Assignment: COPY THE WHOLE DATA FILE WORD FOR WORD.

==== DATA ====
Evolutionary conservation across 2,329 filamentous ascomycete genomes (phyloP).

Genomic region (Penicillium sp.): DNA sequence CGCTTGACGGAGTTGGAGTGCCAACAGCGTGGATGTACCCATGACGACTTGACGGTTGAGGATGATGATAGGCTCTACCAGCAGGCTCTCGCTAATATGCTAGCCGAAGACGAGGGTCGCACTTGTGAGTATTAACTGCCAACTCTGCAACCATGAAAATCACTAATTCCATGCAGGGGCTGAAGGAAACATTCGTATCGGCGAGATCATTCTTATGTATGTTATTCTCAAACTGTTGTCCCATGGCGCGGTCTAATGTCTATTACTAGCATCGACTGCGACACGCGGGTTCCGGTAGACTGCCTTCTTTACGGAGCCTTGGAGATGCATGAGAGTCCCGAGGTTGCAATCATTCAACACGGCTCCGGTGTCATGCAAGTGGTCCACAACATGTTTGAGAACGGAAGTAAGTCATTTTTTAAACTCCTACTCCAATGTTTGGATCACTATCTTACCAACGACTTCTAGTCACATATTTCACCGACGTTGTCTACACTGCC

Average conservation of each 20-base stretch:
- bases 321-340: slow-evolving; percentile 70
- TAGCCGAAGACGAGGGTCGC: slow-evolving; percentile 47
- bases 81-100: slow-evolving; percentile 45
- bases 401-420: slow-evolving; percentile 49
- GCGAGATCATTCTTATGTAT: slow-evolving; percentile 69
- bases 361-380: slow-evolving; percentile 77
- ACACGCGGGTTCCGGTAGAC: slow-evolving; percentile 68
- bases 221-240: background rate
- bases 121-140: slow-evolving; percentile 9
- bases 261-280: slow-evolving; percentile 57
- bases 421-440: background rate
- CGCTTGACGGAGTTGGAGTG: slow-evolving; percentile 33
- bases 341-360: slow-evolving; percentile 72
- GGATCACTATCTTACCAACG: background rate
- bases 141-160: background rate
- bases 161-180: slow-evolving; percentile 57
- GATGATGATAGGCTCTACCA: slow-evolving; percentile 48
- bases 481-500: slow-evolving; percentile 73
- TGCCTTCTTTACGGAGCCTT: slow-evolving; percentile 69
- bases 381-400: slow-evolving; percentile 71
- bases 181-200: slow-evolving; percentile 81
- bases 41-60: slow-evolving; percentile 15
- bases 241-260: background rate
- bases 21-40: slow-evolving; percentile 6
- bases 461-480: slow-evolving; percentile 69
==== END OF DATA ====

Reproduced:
Evolutionary conservation across 2,329 filamentous ascomycete genomes (phyloP).

Genomic region (Penicillium sp.): DNA sequence CGCTTGACGGAGTTGGAGTGCCAACAGCGTGGATGTACCCATGACGACTTGACGGTTGAGGATGATGATAGGCTCTACCAGCAGGCTCTCGCTAATATGCTAGCCGAAGACGAGGGTCGCACTTGTGAGTATTAACTGCCAACTCTGCAACCATGAAAATCACTAATTCCATGCAGGGGCTGAAGGAAACATTCGTATCGGCGAGATCATTCTTATGTATGTTATTCTCAAACTGTTGTCCCATGGCGCGGTCTAATGTCTATTACTAGCATCGACTGCGACACGCGGGTTCCGGTAGACTGCCTTCTTTACGGAGCCTTGGAGATGCATGAGAGTCCCGAGGTTGCAATCATTCAACACGGCTCCGGTGTCATGCAAGTGGTCCACAACATGTTTGAGAACGGAAGTAAGTCATTTTTTAAACTCCTACTCCAATGTTTGGATCACTATCTTACCAACGACTTCTAGTCACATATTTCACCGACGTTGTCTACACTGCC

Average conservation of each 20-base stretch:
- bases 321-340: slow-evolving; percentile 70
- TAGCCGAAGACGAGGGTCGC: slow-evolving; percentile 47
- bases 81-100: slow-evolving; percentile 45
- bases 401-420: slow-evolving; percentile 49
- GCGAGATCATTCTTATGTAT: slow-evolving; percentile 69
- bases 361-380: slow-evolving; percentile 77
- ACACGCGGGTTCCGGTAGAC: slow-evolving; percentile 68
- bases 221-240: background rate
- bases 121-140: slow-evolving; percentile 9
- bases 261-280: slow-evolving; percentile 57
- bases 421-440: background rate
- CGCTTGACGGAGTTGGAGTG: slow-evolving; percentile 33
- bases 341-360: slow-evolving; percentile 72
- GGATCACTATCTTACCAACG: background rate
- bases 141-160: background rate
- bases 161-180: slow-evolving; percentile 57
- GATGATGATAGGCTCTACCA: slow-evolving; percentile 48
- bases 481-500: slow-evolving; percentile 73
- TGCCTTCTTTACGGAGCCTT: slow-evolving; percentile 69
- bases 381-400: slow-evolving; percentile 71
- bases 181-200: slow-evolving; percentile 81
- bases 41-60: slow-evolving; percentile 15
- bases 241-260: background rate
- bases 21-40: slow-evolving; percentile 6
- bases 461-480: slow-evolving; percentile 69